Another dish that has served Chef Linh well is her baked caprese salad. To make it at home, simply toss two pints of grape- or cherry-sized tomatoes with two minced garlic cloves, olive oil and salt in an 8-inch pan. Bake the mixture in a preheated 325-degree oven for 10 minutes. Remove the tomatoes from the oven while they are still whole, being careful not to let them split or burst. Once cooled, top the tomatoes with slices of fresh mozzarella and a healthy drizzle of pesto. Broil the whole thing for a few minutes to melt the cheese, then serve promptly with good, crusty bread from your favorite bakery. Chef Linh calls baked caprese perfect for entertaining or served as a light supper with a green salad or grilled chicken.
Cukes for days
And then there was the humble cucumber. A member of the squash family, with delicate, melon-like aromas, cucumbers are more complicated and versatile than we give them credit for. While corn and tomatoes are busy reveling in the ardor of their legions of devotees, cucumbers are patiently flanking tubs of Bison dip and cold-pressed hummus on picked-over crudités platters region wide, waiting for their day in the sun.
Fortunately for cucumbers, they have at least one ardent champion: Joseph Fenush, chef de cuisine at Toutant in Buffalo.
“Obviously, they are pickled in various ways by almost every culture on earth,” he said, explaining his fandom. “Many people like them muddled in their gin or vodka. They can be crushed into a chilled soup, and I’m pretty sure I remember my mother slicing them thinly and baking them in tomato-y glaze on top of her meatloaf. But my absolute favorite thing to do with cucumbers is to grill them. Yep, I said grill them.”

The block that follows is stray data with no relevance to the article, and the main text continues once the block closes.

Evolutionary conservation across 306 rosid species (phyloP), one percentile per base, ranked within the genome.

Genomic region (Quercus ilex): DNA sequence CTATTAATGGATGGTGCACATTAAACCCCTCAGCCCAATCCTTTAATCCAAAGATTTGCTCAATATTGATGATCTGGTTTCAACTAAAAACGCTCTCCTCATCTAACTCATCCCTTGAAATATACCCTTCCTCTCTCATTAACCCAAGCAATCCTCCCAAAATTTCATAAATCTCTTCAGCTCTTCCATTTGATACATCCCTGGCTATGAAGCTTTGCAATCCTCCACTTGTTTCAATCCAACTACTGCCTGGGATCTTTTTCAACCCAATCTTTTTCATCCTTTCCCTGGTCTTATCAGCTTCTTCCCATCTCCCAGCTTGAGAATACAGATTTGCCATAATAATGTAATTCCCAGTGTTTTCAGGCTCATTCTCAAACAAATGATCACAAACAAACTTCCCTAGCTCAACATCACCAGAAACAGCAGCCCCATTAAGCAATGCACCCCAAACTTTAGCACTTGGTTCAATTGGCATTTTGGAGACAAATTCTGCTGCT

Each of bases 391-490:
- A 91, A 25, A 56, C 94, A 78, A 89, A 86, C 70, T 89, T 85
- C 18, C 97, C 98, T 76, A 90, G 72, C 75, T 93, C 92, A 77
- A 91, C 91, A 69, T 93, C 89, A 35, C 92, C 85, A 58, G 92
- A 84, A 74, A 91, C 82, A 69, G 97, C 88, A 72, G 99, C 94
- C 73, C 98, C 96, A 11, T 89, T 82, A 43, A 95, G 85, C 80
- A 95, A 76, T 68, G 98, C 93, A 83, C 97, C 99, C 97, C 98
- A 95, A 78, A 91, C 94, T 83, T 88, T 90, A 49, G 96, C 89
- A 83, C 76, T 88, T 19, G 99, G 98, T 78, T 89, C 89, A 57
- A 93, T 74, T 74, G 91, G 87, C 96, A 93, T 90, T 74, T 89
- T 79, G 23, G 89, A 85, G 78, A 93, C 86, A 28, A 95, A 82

To grill cucumbers at home, Fenush recommends marinating them in almost any kind of oil infused with herbs and spices. He suggests olive oil with a touch of sesame oil, fresh basil, jalapenos and black pepper, but any combination you can dream up will do the trick. Then place the marinated cucumbers on the hottest part of the grill for just a couple of minutes—until they’ve earned some marks or color but not so long that they get mushy. He also advises against any acid in the marinade, which could break down the cucumbers and make them too soft to grill. Instead, try a squeeze of fresh lime or a splash of vinegar or any pickling liquid you might have on hand just before serving.
To take the dish one step further, Fenush says to peel your cucumbers first, and then rather than discard the peels, completely char them over the grates in a grilling basket. The petrified peels can be blended with nori to a fine powder, which you can use to season your marinade.
“That would really amplify the grilled flavor and umami of it all,” he envisaged. “Of course, it would all be more fun and tastier if you were drinking some Pimm’s and sherry muddled with cucumber and lemon juice outside in the July sunshine while you did it.”
But then again, what isn’t better with a little Pimm’s and sherry and mid-summer sun? Cucumber not optional.